Facebook and Apple are set to offer free egg freezing to female employees struggling to balance a high-powered career with the notion of parental commitments.
The controversial benefit has come about as part of "perks arms race" between leading Silicon Valley companies seeking to recruit more women across all levels of management, NBC News reports.
Facebook already has a free egg freezing clause worth up to $20,000 (£12,500) in place under its surrogacy benefit for employees, a spokesperson for the social media site confirmed to NBC News. Apple will begin running a similar value programme in January, under its listed fertility benefits.
They are the first major companies to offer that benefit for non-medical reasons in the US, where egg freezing is a notoriously expensive process of around $10,000 (£6,300) per procedure with added annual costs for storage.
No such equivalent programme exists in the UK, where the cost of egg collection, freezing, storage for three years and thawing at Nottingham-based fertility clinic CARE is £3,050.
Women working for Facebook in the US have already begun taking advantage of the scheme, which Philip Chenette, a fertility specialist in San Francisco, describes as a "payment" for their commitment in the workplace.
"Having a high-powered career and children is still a very hard thing to do,” egg-freezing advocate Brigitte Adams, founder of the patient forum Eggsurance.com, told NBC. She said that by offering such a benefit, Apple and Facebook were helping support women carve out the life that they want.
Both companies already offer a comprehensive and generous package of fertility, childcare and adoption benefits targeted at wannabe parents.
Facebook, whose COO Sheryl Sandberg has long campaigned for the workplace to be an equal playing field for women, gives new parents $4,000 (£2,500) in "baby cash" to spend however they like.
For some campaigners, egg-freezing technology is now a key part of bringing equality to women in the workplace and a means of eliminating the "ticking biological clock" that can put pressure on career women of childbearing age.
New York-based gynecologist Dr. Suzanne LaJoie is one such woman. After suffering a break-up in her mid-30s, she decided to get her eggs frozen at the age of 37.
“I just wanted to take the pressure off,” she told Business Week. “Men don’t have a biological clock, and I felt like it leveled the playing field a bit.”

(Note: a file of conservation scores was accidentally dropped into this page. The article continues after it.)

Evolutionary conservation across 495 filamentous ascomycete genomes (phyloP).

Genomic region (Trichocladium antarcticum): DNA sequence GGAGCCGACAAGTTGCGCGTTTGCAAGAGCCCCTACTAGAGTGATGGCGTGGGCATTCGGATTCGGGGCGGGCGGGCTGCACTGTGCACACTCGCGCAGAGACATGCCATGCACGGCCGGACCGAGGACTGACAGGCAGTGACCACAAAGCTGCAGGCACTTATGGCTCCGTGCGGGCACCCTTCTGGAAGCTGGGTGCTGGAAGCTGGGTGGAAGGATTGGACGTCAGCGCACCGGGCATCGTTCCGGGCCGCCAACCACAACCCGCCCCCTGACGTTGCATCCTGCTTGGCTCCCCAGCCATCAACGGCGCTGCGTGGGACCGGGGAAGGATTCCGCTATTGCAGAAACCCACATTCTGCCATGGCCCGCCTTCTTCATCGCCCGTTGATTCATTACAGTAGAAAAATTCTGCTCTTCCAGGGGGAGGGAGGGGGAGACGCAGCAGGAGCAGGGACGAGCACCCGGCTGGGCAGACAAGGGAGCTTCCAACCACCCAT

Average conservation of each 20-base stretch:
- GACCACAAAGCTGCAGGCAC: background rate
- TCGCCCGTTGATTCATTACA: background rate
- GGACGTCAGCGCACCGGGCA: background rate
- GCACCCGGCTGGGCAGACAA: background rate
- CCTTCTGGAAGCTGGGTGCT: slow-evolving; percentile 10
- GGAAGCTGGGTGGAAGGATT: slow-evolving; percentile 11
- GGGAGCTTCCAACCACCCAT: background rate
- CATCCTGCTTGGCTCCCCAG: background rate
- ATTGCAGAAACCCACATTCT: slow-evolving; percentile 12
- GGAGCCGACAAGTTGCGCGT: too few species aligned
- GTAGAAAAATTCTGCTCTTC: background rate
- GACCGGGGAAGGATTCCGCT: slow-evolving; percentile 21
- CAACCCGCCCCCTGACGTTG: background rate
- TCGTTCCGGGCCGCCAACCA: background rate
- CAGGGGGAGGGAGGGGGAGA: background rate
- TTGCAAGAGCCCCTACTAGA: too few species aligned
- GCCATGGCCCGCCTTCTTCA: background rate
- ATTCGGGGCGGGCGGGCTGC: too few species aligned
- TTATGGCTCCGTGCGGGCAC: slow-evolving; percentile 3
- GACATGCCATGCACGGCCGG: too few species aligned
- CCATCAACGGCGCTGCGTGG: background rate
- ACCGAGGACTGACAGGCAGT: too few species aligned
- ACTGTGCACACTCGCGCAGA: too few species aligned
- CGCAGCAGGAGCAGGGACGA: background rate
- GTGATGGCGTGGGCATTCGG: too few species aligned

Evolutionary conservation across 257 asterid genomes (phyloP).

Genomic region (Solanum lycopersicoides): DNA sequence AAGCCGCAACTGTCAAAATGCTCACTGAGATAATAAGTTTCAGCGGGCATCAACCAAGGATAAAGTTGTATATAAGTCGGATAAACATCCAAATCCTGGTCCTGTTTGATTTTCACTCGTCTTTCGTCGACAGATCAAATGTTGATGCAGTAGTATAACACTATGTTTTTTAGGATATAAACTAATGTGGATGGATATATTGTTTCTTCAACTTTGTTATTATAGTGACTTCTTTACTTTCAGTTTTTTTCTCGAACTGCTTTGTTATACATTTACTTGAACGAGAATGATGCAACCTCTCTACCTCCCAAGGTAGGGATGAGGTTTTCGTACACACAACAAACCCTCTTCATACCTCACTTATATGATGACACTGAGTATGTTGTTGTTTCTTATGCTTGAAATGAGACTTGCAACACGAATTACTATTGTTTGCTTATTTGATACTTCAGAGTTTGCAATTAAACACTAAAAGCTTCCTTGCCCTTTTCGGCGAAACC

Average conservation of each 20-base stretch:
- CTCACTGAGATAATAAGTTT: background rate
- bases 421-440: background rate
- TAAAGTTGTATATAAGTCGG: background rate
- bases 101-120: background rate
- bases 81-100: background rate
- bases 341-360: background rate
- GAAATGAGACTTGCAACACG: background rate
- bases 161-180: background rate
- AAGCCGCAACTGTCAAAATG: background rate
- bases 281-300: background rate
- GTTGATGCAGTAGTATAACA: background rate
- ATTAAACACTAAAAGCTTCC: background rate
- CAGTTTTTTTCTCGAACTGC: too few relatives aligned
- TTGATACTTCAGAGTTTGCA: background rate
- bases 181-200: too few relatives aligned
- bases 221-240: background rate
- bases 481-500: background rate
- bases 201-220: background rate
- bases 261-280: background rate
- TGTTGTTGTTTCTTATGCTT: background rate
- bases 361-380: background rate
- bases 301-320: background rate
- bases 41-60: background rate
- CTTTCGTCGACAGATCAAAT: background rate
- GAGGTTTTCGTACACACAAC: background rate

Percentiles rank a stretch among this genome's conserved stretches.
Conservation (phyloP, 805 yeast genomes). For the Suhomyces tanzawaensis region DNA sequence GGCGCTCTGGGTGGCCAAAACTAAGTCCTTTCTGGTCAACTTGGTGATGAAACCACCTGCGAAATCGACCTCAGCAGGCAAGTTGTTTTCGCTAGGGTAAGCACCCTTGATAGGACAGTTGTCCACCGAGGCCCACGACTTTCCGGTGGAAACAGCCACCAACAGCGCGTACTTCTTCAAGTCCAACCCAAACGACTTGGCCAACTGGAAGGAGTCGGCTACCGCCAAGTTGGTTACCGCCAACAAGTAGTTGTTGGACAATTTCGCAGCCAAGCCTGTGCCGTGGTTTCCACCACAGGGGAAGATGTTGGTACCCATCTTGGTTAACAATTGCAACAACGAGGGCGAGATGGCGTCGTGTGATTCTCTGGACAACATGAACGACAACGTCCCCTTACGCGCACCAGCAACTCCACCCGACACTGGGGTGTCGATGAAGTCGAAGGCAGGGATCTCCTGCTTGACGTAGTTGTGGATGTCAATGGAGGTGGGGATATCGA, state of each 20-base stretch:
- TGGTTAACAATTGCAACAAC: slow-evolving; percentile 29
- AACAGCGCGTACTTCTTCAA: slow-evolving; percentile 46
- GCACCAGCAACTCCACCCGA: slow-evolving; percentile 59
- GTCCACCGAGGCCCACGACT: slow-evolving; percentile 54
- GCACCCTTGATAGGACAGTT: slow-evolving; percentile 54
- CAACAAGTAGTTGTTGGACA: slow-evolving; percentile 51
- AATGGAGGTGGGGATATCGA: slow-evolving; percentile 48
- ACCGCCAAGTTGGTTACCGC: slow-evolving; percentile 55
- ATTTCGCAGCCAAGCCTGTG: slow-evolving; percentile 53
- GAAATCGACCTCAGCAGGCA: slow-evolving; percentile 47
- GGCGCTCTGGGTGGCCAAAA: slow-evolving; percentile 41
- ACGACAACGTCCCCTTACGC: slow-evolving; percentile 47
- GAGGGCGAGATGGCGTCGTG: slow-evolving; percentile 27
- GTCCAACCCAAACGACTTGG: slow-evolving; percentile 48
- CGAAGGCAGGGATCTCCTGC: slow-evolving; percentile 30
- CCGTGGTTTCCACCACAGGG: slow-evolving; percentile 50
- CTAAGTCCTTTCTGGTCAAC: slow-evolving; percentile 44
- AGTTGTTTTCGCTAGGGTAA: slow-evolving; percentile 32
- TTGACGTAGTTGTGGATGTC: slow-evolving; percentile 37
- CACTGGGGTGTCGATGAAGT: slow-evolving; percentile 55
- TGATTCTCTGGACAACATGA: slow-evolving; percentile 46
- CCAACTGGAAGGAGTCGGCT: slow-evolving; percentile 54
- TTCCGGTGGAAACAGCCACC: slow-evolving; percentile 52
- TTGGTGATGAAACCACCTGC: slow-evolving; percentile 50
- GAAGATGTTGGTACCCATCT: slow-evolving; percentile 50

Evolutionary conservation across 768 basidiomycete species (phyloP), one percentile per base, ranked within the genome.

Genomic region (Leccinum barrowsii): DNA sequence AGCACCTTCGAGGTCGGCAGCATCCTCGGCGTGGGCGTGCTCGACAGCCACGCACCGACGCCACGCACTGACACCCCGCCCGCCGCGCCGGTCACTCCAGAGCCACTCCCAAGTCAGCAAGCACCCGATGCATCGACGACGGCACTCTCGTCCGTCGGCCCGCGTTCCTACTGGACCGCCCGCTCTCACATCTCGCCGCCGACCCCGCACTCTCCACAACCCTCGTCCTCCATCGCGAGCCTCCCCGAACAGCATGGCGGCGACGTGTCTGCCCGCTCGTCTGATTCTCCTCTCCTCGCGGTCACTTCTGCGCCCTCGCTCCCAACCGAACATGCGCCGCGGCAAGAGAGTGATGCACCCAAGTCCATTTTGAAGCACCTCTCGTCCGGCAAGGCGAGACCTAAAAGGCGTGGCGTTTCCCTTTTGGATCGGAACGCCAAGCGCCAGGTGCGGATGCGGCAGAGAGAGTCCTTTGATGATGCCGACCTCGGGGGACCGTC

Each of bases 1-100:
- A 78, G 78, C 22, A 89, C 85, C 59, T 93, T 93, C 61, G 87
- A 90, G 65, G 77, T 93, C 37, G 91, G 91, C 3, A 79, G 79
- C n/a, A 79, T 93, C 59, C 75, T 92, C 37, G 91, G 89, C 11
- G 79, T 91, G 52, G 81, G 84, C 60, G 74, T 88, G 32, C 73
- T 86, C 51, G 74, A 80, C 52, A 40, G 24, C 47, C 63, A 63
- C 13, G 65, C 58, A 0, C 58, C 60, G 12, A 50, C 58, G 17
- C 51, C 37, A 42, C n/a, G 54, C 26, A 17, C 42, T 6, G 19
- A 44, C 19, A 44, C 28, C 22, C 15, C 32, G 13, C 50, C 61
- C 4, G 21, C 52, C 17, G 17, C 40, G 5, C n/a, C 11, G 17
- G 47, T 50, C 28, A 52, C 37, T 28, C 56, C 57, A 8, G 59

By her early 40s, she had met a partner and made the decision to thaw her eggs to have a child. "If I’d had kids when I was a resident, I wouldn’t have been able to spend any time with them - I was working a gazillion hours a week,” she says. "Now I can bring my 5-year-old to kindergarten every day."
Sarah Elizabeth Richards, who wrote a book about her egg freezing experience, Motherhood, Rescheduled: The New Frontier of Egg Freezing and the Women Who Tried It, agrees. She spent $50,000 (£31,000) freezing several rounds of eggs in 2006 to 2008 and now aged 43, plans to use them soon.
"You feel bad about yourself, like you’re the odd man out, and somehow you’ve messed up on your path,” she says. “By freezing, you’ve done something about it. You’re walking taller; your head is held higher. And that can pay off in both your work and romantic lives. Egg freezing gives you the gift of time to start a family, but it’s also, like, here’s how many years I actually have left for my other goals - what can I do with them?”
But critics have raised ethical questions about the concept of an egg freezing perk. The very fact that it is a benefit may seem to put implicit pressure on female employees to delay their plans for a family.
“Would potential female associates welcome this option knowing that they can work hard early on and still reproduce, if they so desire, later on?” asks Glenn Cohen, co-director of Harvard Law School’s Petrie-Flom Center for Health Law Policy, Biotechnology, and Bioethics, in a blog post last year (via NBC). "Or would they take this as a signal that the firm thinks that working there as an associate and pregnancy are incompatible?"
The issue is still some way off affecting employees in the UK, where benefits - medical or otherwise - take a very different structure to companies in the US.
Yet even here, egg freezing is becoming a more topical issue for women looking to have it all. Writing in the Lancet medical journal earlier this month, fertility experts said all women in the UK should have the chance to freeze their eggs or ovarian tissue in their 20s or early 30s, to avoid fertility problems in later life and to reduce the costs of IVF treatment.
So far in Britain, just 20 babies have yet been born from frozen eggs according to the Human Fertilisation and Embryology Authority (HFEA). Around 18,000 eggs had been stored in the UK in total.
The opportunity to freeze eggs is particularly important to women with cancer, as it allows them to store eggs and ovarian tissue prior to chemotherapy.
But the London Women's Clinic notes that egg freezing is now being driven by social reasons too. "Egg freezing is becoming of increasing interest to a number of women who may not be in a secure relationship and choose to put a few eggs in storage for when, and if, the right man comes along," its website says.
Dr Simon Fishel at CARE fertility clinics in Nottingham says awareness of the procedure is still an issue.
“A lot of the young professional women probably don’t realise it is there," he says. "The majority probably think it is still going to cost me and I probably won’t need it."
What do you think? Is the fact that US companies are starting to offer free egg freezing to their employees a good or a bad thing? Would you be interested in having your eggs frozen yourself? Let us know @stylistmagazine or in the comments below.
Photos: Rex Features and Getty Images